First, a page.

Rule Of Thumb

Reviewed by Annapoorna | Updated on Sep 14, 2021


What is a Rule of Thumb?

The rule of thumb is colloquially referred to as a thumb rule. A thumb rule is a guideline which provides concise advice on a given subject. It is a general concept that offers specific guidance for executing or approaching a given task. Thumb rules usually evolve as a result of practice and experience rather than a theoretical study.

The Rule of Thumb Explained

Investors may be familiar with several "financial thumb laws" aimed at helping individuals understand, recall, and apply financial guidance. The thumb rules describe strategies and procedures for saving, borrowing, purchasing a house, and retirement planning.

While a thumb rule may be suitable for a broad audience, it does not apply equally to any single collection of circumstances.

The thumb rules are useful to people as general instructions. In other cases, they can be too simplistic, leading to an underestimation or overestimation of an individual's needs. Thumb rules do not compensate for particular conditions or variables that exist at a given time, or that may change over time, which should be required for sound financial decision making.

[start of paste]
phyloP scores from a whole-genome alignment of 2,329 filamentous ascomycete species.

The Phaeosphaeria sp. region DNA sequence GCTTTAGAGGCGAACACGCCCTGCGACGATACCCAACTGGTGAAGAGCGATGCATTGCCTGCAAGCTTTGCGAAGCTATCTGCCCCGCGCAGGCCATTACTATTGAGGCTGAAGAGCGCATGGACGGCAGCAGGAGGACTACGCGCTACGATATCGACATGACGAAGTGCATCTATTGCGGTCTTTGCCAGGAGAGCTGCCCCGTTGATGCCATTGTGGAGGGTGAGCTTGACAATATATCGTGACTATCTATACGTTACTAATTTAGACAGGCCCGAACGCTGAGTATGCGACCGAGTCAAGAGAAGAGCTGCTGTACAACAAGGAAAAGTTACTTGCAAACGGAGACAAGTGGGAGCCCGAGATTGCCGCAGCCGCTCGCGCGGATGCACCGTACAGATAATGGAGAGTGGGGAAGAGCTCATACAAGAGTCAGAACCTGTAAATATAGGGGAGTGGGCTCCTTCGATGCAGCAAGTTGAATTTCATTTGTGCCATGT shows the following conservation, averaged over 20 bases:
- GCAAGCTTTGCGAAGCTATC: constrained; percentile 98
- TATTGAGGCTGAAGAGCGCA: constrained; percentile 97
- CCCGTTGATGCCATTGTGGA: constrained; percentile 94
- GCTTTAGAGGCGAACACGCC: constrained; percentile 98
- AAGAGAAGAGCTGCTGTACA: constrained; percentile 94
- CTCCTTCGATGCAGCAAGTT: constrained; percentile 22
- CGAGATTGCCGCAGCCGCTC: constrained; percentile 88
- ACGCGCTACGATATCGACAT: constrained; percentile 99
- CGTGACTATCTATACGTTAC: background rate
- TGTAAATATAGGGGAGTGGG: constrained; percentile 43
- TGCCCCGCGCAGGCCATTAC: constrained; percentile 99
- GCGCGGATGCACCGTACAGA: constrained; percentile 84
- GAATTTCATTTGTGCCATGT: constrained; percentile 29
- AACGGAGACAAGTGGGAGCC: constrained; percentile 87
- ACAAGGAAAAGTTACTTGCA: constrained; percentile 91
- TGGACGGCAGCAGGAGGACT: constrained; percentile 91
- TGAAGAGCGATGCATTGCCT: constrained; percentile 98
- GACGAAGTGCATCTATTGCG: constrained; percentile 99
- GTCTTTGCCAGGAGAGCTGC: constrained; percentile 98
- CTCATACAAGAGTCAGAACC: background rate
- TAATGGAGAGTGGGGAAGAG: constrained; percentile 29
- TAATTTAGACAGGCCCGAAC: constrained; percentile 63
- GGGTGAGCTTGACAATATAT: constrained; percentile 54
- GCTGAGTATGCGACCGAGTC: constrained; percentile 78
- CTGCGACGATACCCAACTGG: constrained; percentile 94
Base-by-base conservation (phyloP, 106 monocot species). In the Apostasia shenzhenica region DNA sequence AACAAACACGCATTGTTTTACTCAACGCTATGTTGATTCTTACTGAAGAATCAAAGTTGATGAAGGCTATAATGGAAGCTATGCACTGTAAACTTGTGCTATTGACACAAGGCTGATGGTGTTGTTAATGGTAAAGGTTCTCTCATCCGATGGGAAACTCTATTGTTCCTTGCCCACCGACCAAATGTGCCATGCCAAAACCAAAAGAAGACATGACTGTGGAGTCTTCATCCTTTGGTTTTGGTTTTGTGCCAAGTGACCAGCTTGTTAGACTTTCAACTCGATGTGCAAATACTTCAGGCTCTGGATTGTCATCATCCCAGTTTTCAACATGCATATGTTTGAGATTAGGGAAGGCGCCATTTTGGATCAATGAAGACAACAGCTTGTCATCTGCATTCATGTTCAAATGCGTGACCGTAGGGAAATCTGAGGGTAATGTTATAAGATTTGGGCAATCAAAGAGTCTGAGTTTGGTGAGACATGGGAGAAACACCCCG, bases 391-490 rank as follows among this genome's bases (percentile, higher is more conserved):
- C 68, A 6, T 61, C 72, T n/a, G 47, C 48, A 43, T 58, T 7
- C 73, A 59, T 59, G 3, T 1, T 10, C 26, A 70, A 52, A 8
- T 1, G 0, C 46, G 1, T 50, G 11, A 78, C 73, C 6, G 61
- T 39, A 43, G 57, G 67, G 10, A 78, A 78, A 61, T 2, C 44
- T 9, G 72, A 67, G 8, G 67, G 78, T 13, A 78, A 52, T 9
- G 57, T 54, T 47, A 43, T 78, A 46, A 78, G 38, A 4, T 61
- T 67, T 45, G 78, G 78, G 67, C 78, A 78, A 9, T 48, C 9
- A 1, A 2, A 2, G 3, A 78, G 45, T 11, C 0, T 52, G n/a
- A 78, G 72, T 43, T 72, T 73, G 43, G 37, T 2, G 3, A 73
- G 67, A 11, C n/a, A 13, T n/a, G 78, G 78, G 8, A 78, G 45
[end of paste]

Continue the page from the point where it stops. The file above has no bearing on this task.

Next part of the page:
General Rule of Thumb in Business

For business, the term 'rule of thumb' is nothing but a guideline that provides simplified advice about a specific subject or for achieving a goal or addressing a particular task. It can never be precisely defined and accurate in the application.

While beginning a business, there is an average time to liquidate an equity investment in any given startup company, i.e. five years. Hence the rule of thumb is a newly established company should provide a five-year financial projection. Investors will mostly demand a five-year forecast to understand the opportunities and risks involved in investing in that business.

The application of Pareto's Principle of 80/20 rule is the best thumb rule example for a growing business. The owner can evaluate which customers or clients deliver the most profit since 80% of the profits of the company is earned from just 20% of its customers.

The standard rule of thumb while selling a business is the use of various metrics to evaluate the net worth of the business. One of the parameters is the EBITDA (earnings before interest, taxes, depreciation, and amortisation).

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